I joined a synagogue for the first time at 34 years old, from afar, pending a move to Charlottesville, Virginia. As a New York chauvinist born to a Jewish mother and Baptist father, I had no more expected to join a shul than live in the South. But there I was, in Charlottesville, on a whirlwind trip to find my small family (son, husband, me) an apartment, after accepting a postdoctoral fellowship at the University of Virginia. I visited a handful of apartment buildings, each one feeling less like home. At the end of an unsuccessful day apartment hunting, I strolled through beautiful north downtown, the scent of magnolias perfuming the air.
I stopped in front of a red brick building, its stained-glass windows reflecting the glory of spring. As I approached, a wooden box of herbs in the front yard caught my eye, painted with the words “Havdalah Spices” beside three small yellow stars. I didn’t know the meaning of havdalah then, the blessing separating the sacred Sabbath from the mundane week about to begin. I realized, as I admired the building and its green bursting with new life, that I didn’t know much about Judaism. Nothing miraculous happened in that moment, but I felt a pull toward a place I had just laid my eyes upon, and a community I had never met. “This is it,” I thought to myself. “This is where I belong.”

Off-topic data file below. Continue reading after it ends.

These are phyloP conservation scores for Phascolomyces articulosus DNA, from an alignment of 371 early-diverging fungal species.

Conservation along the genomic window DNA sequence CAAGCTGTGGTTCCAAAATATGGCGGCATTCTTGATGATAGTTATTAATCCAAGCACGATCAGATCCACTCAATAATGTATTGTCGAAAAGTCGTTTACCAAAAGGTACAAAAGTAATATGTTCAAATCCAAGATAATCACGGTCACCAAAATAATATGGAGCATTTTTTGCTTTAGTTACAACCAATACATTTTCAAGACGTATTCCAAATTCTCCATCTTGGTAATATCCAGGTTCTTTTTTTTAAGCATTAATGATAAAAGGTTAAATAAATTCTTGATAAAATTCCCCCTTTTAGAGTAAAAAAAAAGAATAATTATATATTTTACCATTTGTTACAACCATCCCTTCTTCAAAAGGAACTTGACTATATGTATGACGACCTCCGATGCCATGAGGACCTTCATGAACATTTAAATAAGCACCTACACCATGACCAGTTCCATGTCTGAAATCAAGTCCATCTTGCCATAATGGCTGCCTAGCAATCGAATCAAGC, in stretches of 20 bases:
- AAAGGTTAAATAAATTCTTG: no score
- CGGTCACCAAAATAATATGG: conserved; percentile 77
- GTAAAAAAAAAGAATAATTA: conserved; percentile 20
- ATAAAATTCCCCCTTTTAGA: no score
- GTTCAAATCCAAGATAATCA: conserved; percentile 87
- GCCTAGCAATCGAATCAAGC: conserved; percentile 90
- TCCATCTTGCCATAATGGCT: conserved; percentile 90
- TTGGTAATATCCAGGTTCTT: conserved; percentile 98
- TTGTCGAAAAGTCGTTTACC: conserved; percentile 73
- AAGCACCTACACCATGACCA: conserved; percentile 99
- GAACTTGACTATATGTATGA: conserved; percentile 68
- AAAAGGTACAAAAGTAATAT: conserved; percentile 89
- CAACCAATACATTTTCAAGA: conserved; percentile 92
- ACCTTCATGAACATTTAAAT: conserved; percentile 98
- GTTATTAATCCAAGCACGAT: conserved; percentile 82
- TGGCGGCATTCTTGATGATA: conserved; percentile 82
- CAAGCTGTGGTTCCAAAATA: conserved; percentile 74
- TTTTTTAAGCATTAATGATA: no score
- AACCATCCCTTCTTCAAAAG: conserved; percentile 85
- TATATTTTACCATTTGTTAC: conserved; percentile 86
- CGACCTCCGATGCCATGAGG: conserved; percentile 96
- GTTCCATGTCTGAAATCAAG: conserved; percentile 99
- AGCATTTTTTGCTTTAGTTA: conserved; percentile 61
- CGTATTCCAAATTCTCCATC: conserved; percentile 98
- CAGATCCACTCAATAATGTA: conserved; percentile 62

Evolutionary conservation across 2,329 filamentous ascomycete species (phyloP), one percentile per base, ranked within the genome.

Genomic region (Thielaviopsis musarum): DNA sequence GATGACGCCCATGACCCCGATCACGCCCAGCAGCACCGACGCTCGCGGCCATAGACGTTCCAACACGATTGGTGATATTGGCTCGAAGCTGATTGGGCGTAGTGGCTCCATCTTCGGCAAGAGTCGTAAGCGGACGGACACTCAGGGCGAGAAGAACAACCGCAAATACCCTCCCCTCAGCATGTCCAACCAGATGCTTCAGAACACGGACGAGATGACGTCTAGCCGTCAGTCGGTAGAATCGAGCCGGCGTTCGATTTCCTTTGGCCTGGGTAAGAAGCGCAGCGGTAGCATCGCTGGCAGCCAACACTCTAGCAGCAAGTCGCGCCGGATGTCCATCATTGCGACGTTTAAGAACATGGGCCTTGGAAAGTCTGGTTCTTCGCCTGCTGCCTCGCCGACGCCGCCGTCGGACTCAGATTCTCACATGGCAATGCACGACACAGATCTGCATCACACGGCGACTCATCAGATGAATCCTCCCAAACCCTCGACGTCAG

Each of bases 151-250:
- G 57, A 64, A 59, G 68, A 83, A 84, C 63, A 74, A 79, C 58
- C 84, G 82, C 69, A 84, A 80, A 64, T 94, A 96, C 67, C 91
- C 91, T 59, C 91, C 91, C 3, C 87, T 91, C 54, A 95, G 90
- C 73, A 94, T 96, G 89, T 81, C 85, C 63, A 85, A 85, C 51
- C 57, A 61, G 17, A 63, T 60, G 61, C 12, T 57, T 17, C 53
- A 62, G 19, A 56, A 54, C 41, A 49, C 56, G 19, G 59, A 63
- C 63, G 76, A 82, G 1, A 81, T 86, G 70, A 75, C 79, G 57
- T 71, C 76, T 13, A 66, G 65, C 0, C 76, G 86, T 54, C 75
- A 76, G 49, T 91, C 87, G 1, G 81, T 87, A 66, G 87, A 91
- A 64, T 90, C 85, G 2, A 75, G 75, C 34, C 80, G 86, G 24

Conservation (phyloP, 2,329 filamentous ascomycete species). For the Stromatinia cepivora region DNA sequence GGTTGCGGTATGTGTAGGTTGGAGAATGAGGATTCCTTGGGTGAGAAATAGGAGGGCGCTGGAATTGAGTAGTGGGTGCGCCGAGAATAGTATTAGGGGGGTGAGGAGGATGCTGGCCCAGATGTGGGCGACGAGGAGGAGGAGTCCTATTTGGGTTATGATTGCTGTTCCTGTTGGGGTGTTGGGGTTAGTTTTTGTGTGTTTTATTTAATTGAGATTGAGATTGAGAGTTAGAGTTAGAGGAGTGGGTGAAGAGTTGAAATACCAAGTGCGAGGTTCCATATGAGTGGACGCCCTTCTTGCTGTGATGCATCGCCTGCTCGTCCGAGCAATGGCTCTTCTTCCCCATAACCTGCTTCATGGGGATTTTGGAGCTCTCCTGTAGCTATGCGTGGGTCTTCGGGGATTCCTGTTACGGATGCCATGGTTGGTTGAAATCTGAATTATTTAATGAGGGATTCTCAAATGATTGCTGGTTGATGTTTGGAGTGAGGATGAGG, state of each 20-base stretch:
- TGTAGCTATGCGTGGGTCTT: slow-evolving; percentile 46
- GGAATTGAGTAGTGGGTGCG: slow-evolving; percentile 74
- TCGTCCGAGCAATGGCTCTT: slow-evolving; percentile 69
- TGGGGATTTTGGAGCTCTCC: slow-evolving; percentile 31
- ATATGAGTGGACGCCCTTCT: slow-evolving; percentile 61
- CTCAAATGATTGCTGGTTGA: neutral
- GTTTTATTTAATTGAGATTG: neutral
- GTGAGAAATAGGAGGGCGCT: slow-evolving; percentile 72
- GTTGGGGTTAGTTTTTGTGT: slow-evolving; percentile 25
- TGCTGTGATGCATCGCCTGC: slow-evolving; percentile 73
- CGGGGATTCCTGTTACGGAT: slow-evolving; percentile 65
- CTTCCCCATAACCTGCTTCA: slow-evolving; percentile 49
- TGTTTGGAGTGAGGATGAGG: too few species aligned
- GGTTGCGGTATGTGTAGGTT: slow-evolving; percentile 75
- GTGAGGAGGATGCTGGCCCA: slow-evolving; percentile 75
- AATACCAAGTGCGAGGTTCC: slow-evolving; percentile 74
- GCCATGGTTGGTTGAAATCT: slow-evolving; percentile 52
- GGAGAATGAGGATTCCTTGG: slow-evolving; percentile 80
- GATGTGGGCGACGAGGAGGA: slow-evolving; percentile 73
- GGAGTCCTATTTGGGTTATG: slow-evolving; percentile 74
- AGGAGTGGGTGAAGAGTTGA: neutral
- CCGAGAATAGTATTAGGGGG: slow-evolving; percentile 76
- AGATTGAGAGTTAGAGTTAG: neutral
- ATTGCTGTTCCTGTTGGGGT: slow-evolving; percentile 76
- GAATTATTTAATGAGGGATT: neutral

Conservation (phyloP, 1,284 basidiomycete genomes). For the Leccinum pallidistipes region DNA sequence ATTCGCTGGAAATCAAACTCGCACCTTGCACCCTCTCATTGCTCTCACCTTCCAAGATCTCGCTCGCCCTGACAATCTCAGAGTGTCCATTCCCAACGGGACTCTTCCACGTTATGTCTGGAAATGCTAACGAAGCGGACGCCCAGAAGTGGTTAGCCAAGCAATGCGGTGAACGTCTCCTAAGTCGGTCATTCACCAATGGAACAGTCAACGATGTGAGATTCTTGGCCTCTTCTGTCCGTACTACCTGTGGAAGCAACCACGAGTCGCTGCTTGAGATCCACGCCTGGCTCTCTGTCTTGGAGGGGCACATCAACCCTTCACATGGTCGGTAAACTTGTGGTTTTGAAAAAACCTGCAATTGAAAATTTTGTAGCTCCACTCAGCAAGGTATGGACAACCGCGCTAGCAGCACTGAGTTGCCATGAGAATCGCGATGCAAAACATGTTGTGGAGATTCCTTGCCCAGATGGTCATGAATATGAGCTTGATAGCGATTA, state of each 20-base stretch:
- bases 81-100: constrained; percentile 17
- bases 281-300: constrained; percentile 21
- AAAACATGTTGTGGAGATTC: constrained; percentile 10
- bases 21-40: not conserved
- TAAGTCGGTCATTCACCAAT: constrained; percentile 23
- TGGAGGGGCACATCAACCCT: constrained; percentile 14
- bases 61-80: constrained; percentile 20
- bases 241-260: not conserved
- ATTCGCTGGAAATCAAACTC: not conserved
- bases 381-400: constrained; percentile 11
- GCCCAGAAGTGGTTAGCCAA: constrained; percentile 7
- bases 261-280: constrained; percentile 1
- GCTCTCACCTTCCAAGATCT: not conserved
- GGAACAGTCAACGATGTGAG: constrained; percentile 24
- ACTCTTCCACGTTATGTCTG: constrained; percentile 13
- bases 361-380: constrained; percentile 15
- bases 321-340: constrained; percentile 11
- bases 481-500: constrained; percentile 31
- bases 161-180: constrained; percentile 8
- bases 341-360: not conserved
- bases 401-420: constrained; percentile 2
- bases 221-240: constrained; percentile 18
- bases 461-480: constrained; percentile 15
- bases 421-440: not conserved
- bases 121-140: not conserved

For most of my life, I was afraid—literally—to be a Jew. I lived in New York City, so schools recognized the Jewish holidays, pharmacies sold menorah candles, and we celebrated the Jewish holidays with our neighbors. But in the apartments on either side lived the children of Holocaust survivors. When I was 12, a concerned school librarian alerted my parents to my exclusive interest in young adult Holocaust literature. I imagined little girls my age living in attics and donning yellow stars. As a teenager, I asked my mother not for designer jeans nor piercings but whether we could build a secret room behind our bookcases. (She declined.) Well into young adulthood, I closed our shades on Hanukkah, afraid—even on the Upper West Side—that my family would be persecuted. Jews are commanded to practice pirsumei nisa, to “publicize the miracle.” To me, it simply wasn’t worth the risk. When people told me that I (a mirror image of my Baptist father) didn’t “look Jewish,” I breathed a sigh of relief.